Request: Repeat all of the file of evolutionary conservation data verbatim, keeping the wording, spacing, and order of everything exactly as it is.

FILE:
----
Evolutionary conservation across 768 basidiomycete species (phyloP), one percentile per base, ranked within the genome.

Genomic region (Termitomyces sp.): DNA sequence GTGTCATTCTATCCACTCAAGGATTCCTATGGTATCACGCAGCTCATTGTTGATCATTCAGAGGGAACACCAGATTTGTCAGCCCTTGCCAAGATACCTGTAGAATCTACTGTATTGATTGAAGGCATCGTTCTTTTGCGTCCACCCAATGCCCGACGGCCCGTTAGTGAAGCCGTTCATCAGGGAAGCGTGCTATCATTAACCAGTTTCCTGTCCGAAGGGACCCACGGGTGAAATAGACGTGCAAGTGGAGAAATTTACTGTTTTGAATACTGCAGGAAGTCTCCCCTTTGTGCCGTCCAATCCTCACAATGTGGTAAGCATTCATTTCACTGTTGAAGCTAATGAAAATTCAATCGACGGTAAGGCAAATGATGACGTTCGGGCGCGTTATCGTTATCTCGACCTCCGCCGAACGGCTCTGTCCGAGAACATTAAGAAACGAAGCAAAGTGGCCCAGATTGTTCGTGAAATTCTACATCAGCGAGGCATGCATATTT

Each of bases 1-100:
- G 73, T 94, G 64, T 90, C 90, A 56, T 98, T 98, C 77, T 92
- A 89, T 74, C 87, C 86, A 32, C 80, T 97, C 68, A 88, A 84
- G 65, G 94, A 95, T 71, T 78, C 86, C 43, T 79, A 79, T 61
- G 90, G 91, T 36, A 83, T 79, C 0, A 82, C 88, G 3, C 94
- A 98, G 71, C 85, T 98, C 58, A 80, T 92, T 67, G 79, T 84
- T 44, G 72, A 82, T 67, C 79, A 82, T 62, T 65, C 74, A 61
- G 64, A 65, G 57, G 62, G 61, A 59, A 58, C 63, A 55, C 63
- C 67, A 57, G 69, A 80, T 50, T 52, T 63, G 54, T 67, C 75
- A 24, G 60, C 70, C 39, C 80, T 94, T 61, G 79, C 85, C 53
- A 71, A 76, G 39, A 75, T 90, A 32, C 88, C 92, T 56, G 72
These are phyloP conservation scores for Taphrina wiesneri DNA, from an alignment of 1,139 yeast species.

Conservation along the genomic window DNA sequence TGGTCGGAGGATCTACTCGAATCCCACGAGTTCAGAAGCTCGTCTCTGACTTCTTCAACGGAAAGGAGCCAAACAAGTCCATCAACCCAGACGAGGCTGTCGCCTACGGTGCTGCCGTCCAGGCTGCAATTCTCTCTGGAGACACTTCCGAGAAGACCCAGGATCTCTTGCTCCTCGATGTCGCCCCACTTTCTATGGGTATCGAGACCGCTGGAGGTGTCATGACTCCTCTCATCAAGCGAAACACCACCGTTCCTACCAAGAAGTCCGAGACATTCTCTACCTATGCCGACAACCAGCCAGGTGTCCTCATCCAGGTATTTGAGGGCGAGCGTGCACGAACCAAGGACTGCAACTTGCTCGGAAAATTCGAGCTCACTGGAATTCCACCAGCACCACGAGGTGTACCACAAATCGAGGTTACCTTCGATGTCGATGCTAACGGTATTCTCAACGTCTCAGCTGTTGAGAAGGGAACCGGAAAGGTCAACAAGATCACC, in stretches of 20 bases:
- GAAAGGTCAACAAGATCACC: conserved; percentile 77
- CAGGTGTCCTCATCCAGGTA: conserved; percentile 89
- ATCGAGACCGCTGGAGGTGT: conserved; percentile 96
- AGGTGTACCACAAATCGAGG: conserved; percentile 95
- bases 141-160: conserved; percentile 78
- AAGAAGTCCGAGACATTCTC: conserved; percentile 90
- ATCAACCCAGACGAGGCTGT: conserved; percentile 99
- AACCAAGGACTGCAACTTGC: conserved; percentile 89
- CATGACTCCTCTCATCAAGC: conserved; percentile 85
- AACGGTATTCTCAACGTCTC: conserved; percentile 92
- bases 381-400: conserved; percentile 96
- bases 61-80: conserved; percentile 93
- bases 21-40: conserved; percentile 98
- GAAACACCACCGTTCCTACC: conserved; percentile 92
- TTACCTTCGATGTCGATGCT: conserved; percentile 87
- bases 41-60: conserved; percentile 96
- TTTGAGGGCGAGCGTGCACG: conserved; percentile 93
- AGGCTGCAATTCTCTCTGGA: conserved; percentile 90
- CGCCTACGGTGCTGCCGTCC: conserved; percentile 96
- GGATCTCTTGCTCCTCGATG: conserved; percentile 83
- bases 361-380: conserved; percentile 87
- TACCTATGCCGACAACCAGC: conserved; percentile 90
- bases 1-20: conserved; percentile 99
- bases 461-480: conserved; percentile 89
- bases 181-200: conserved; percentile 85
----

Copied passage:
Evolutionary conservation across 768 basidiomycete species (phyloP), one percentile per base, ranked within the genome.

Genomic region (Termitomyces sp.): DNA sequence GTGTCATTCTATCCACTCAAGGATTCCTATGGTATCACGCAGCTCATTGTTGATCATTCAGAGGGAACACCAGATTTGTCAGCCCTTGCCAAGATACCTGTAGAATCTACTGTATTGATTGAAGGCATCGTTCTTTTGCGTCCACCCAATGCCCGACGGCCCGTTAGTGAAGCCGTTCATCAGGGAAGCGTGCTATCATTAACCAGTTTCCTGTCCGAAGGGACCCACGGGTGAAATAGACGTGCAAGTGGAGAAATTTACTGTTTTGAATACTGCAGGAAGTCTCCCCTTTGTGCCGTCCAATCCTCACAATGTGGTAAGCATTCATTTCACTGTTGAAGCTAATGAAAATTCAATCGACGGTAAGGCAAATGATGACGTTCGGGCGCGTTATCGTTATCTCGACCTCCGCCGAACGGCTCTGTCCGAGAACATTAAGAAACGAAGCAAAGTGGCCCAGATTGTTCGTGAAATTCTACATCAGCGAGGCATGCATATTT

Each of bases 1-100:
- G 73, T 94, G 64, T 90, C 90, A 56, T 98, T 98, C 77, T 92
- A 89, T 74, C 87, C 86, A 32, C 80, T 97, C 68, A 88, A 84
- G 65, G 94, A 95, T 71, T 78, C 86, C 43, T 79, A 79, T 61
- G 90, G 91, T 36, A 83, T 79, C 0, A 82, C 88, G 3, C 94
- A 98, G 71, C 85, T 98, C 58, A 80, T 92, T 67, G 79, T 84
- T 44, G 72, A 82, T 67, C 79, A 82, T 62, T 65, C 74, A 61
- G 64, A 65, G 57, G 62, G 61, A 59, A 58, C 63, A 55, C 63
- C 67, A 57, G 69, A 80, T 50, T 52, T 63, G 54, T 67, C 75
- A 24, G 60, C 70, C 39, C 80, T 94, T 61, G 79, C 85, C 53
- A 71, A 76, G 39, A 75, T 90, A 32, C 88, C 92, T 56, G 72
These are phyloP conservation scores for Taphrina wiesneri DNA, from an alignment of 1,139 yeast species.

Conservation along the genomic window DNA sequence TGGTCGGAGGATCTACTCGAATCCCACGAGTTCAGAAGCTCGTCTCTGACTTCTTCAACGGAAAGGAGCCAAACAAGTCCATCAACCCAGACGAGGCTGTCGCCTACGGTGCTGCCGTCCAGGCTGCAATTCTCTCTGGAGACACTTCCGAGAAGACCCAGGATCTCTTGCTCCTCGATGTCGCCCCACTTTCTATGGGTATCGAGACCGCTGGAGGTGTCATGACTCCTCTCATCAAGCGAAACACCACCGTTCCTACCAAGAAGTCCGAGACATTCTCTACCTATGCCGACAACCAGCCAGGTGTCCTCATCCAGGTATTTGAGGGCGAGCGTGCACGAACCAAGGACTGCAACTTGCTCGGAAAATTCGAGCTCACTGGAATTCCACCAGCACCACGAGGTGTACCACAAATCGAGGTTACCTTCGATGTCGATGCTAACGGTATTCTCAACGTCTCAGCTGTTGAGAAGGGAACCGGAAAGGTCAACAAGATCACC, in stretches of 20 bases:
- GAAAGGTCAACAAGATCACC: conserved; percentile 77
- CAGGTGTCCTCATCCAGGTA: conserved; percentile 89
- ATCGAGACCGCTGGAGGTGT: conserved; percentile 96
- AGGTGTACCACAAATCGAGG: conserved; percentile 95
- bases 141-160: conserved; percentile 78
- AAGAAGTCCGAGACATTCTC: conserved; percentile 90
- ATCAACCCAGACGAGGCTGT: conserved; percentile 99
- AACCAAGGACTGCAACTTGC: conserved; percentile 89
- CATGACTCCTCTCATCAAGC: conserved; percentile 85
- AACGGTATTCTCAACGTCTC: conserved; percentile 92
- bases 381-400: conserved; percentile 96
- bases 61-80: conserved; percentile 93
- bases 21-40: conserved; percentile 98
- GAAACACCACCGTTCCTACC: conserved; percentile 92
- TTACCTTCGATGTCGATGCT: conserved; percentile 87
- bases 41-60: conserved; percentile 96
- TTTGAGGGCGAGCGTGCACG: conserved; percentile 93
- AGGCTGCAATTCTCTCTGGA: conserved; percentile 90
- CGCCTACGGTGCTGCCGTCC: conserved; percentile 96
- GGATCTCTTGCTCCTCGATG: conserved; percentile 83
- bases 361-380: conserved; percentile 87
- TACCTATGCCGACAACCAGC: conserved; percentile 90
- bases 1-20: conserved; percentile 99
- bases 461-480: conserved; percentile 89
- bases 181-200: conserved; percentile 85